Proper Love For Our Selves

Proper Love For Our Selves October 20, 2020

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We are called to love our neighbor as ourselves (cf. Mk. 12:31). When we are told this, it is expected that we will love ourselves. We should not be selfish, we should not engage self-love at the exclusion others. That is why we are told to love our neighbor. But, in loving our neighbor, a love which can be and is going to be self-sacrificial, we must not neglect the fact that we need love, and that love should not come only from others, but also come from ourselves. If we do not love ourselves, if we do not see the good in ourselves, we risk becoming nihilists, and then instead of loving others, we will seek to destroy them even as we seek our own self-destruction.

While warning us not to engage various sins in and through our body, Paul tells us we are to glorify God in our body: “Do you not know that your body is a temple of the Holy Spirit within you, which you have from God? You are not your own; you were bought with a price. So glorify God in your body “(1 Cor. 6:19-20 RSV). We sin if we ignore the goodness God gave to us, if we reject it and hate ourselves. We sin if we think we should show no concern for ourselves and our own needs. If it helps, we should look after ourselves as an other, as if we were our own neighbor. That way what we seek for the common good, what we seek for our neighbor, will likewise be sought for ourselves, but in such a way we overcome the selfishness which various forms of self-love bring with them. We will not focus all of our love and attention upon ourselves, but rather, we will see ourselves as a part of one greater whole, a part which is just as important as every other part in that whole.

Indeed, if we ignore our own needs, if we wear ourselves out looking after and taking care of others, we will quickly burn out and not be able to help others. Taking care of ourselves, therefore, is important, if we are truly concerned about others. St. Symeon the New Theologian, recognizing this, stated simply:

Do not pull down your own house because you want to build a house for your neighbour. Think how exhausting and difficult the task will be. Otherwise you may make your decision only to find that having destroyed your own house, you lack the strength to build a house for someone else.[1]

Caring for others, we must care for ourselves. We are in this together. We must realize this. We are not mere individuals, independent from each other. We are persons, interdependently related with each other. We build upon each other as we build each other up. We are stronger, we are better together, but we cannot be together if we undermine ourselves. The care, of course, has to be just. Selfishness leads us to only care for ourselves, indeed, it leads us to absolutize ourselves so that the good of others is ignored or rejected when that good doesn’t serve our own inordinate desires.

This is why extreme asceticism can go wrong; it ignores the just needs of the body. Slowly, the body becomes weak, and then we end up being unable to take care of ourselves or our personal needs. We will find ourselves unable to do simple tasks. Even prayer will become next to impossible if we no longer have the energy needed to stay awake.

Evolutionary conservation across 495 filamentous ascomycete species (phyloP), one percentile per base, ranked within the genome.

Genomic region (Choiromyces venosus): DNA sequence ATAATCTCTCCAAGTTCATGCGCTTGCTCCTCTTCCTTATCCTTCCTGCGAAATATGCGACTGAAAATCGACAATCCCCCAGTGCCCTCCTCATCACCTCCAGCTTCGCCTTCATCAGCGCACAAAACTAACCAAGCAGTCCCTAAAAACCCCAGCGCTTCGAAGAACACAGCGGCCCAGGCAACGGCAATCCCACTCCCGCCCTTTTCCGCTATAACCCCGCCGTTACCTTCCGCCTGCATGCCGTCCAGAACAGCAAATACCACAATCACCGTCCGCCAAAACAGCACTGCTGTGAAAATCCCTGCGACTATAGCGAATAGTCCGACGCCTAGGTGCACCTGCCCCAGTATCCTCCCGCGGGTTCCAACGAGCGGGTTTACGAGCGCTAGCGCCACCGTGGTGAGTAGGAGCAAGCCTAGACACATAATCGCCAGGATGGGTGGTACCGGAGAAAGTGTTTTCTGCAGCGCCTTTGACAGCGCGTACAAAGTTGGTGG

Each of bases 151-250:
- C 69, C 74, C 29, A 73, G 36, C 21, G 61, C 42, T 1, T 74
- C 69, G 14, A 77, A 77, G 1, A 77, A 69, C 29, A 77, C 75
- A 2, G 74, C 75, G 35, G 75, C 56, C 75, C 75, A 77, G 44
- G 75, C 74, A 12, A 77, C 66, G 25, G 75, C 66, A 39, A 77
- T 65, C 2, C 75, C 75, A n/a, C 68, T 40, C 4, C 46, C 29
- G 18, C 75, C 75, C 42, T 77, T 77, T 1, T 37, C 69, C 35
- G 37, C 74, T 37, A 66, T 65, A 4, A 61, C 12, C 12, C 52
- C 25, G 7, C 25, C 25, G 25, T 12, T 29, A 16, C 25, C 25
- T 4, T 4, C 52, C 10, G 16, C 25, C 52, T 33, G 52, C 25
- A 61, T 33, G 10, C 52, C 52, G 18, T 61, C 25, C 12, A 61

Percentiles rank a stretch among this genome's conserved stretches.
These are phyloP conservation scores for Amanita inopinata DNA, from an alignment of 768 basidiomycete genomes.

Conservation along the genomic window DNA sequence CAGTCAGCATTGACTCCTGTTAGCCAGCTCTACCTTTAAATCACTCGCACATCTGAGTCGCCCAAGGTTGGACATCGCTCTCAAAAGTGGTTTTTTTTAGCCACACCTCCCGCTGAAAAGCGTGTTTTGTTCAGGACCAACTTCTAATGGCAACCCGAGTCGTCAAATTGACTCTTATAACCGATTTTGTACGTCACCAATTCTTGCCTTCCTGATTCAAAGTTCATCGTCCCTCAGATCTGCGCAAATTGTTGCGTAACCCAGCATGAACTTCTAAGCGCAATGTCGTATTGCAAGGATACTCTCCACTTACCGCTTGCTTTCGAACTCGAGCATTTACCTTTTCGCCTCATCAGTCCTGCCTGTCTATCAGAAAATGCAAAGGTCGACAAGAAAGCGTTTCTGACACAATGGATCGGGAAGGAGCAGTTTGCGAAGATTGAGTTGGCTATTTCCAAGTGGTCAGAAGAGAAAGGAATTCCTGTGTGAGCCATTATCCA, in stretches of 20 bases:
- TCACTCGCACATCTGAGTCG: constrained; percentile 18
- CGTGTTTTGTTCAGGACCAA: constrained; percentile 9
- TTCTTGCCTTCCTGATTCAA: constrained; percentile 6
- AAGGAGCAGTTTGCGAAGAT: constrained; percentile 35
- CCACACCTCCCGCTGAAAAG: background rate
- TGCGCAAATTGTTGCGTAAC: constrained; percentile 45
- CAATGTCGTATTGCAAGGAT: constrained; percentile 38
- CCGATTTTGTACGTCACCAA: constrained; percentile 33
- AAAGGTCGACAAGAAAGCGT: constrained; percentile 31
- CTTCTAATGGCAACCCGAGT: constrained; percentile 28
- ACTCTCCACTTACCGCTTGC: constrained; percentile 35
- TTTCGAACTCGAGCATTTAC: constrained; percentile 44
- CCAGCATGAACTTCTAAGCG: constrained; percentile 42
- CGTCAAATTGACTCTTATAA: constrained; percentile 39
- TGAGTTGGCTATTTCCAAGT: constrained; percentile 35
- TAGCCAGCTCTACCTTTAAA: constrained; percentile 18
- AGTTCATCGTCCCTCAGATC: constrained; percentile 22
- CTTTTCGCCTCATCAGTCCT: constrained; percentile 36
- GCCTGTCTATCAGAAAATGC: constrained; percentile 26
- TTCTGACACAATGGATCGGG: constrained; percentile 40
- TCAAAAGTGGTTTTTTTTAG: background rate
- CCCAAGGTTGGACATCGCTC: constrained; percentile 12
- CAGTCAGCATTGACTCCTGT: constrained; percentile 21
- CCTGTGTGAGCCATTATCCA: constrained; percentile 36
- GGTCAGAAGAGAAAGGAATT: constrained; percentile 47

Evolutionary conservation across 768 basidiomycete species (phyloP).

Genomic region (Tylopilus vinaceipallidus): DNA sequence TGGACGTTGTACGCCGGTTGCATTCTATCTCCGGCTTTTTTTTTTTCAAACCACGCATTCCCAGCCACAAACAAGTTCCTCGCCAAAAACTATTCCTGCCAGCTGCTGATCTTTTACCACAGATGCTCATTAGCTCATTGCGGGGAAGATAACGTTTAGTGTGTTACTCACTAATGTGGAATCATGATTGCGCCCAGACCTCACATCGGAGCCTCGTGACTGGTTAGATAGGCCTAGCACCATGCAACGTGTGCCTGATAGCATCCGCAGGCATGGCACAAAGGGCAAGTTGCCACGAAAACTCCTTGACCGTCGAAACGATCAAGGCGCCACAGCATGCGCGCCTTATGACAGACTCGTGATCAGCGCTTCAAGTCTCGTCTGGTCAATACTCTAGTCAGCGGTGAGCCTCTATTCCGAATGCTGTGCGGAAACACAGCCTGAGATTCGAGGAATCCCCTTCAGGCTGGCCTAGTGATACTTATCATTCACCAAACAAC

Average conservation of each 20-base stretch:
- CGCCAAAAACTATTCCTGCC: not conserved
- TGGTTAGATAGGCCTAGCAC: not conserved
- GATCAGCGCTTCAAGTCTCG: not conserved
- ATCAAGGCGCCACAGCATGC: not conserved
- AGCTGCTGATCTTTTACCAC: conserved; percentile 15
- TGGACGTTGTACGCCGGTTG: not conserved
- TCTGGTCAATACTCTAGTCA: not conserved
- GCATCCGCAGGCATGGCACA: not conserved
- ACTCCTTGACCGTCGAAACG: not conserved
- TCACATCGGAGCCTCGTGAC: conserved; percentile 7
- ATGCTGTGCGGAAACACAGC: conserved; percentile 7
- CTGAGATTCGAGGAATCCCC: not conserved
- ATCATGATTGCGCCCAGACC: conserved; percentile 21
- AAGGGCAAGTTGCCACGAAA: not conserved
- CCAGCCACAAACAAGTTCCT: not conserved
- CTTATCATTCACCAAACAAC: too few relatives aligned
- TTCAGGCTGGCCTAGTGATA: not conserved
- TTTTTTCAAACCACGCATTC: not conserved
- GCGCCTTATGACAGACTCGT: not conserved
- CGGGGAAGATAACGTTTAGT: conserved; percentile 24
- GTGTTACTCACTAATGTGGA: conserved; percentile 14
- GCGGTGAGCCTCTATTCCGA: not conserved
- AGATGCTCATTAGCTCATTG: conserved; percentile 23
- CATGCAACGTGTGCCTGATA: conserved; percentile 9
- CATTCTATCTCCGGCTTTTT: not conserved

We are not all capable of the same things, and so we must take care and not overburden ourselves based upon what we see others can do. We all have different potentialities, and different gifts. What is important is that we do not place upon ourselves burdens which take away from our potential, burdens which undermine the gifts which we have been given.. Looking to others, seeing what they can do, and trying to do exactly the same as others have done hinders us from applying the special gifts we have been given, gifts which those others did not have. Trying to universalize how we engage others, likewise, can place undue burdens on those who do not have the gifts such universalization requires for it to be effective. Thus St. Hildegard explains how not everyone can follow the same discipline. When shepherd, that is the leaders of the church, make rules for the church, they should not overburden the church with expectations which cannot be met by everyone:

He Who gives gifts to givers and a track to runners says: Do not hinder your sheep from taking the right paths. What does this mean? Impose lighter burdens on those who cannot sustain the heavy labors of the journey. For a boy cannot be equal to a young man, nor a young man to an old one, nor can an old man be equated to any of them. Therefore, assign this man a task that he can accomplish.[2]

We need to build ourselves up. We need to make sure the expectations we have for each other are not too much. We must remember that everyone will have different abilities, and so different limits to what can be expected of them. If we do not show concern for ourselves, we will eventually reach those limits, and then find ourselves unable to accomplish what we set out to do. Just as we love our neighbors in and through our love for God, we should also love ourselves.  We must lift ourselves up even as we lift others up, recognizing that when we do so, we will be able to help others better. We need to make sure that we can love others, and that is done, only if we properly, and not selfishly, love ourselves. Otherwise, we might find ourselves giving too much all too quickly, and have nothing left to give when our gifts are needed the most.

[1] St. Symeon the New Theologian, “Practical and Theological Texts” in The Philokalia. The Complete Text. Volume IV. Trans. G.E.H. Palmer, Philip Sherrard, Kallistos Ware et. al (London: Faber and Faber, 1995), 35 [#55].

[2] St. Hildegard of Bingen, “Letter 143” in The Letters of Hildegard of Bingen. Volume II. Trans. Joseph L Baird and Radd K Ehrman (Oxford: Oxford University Press, 1998), 82.


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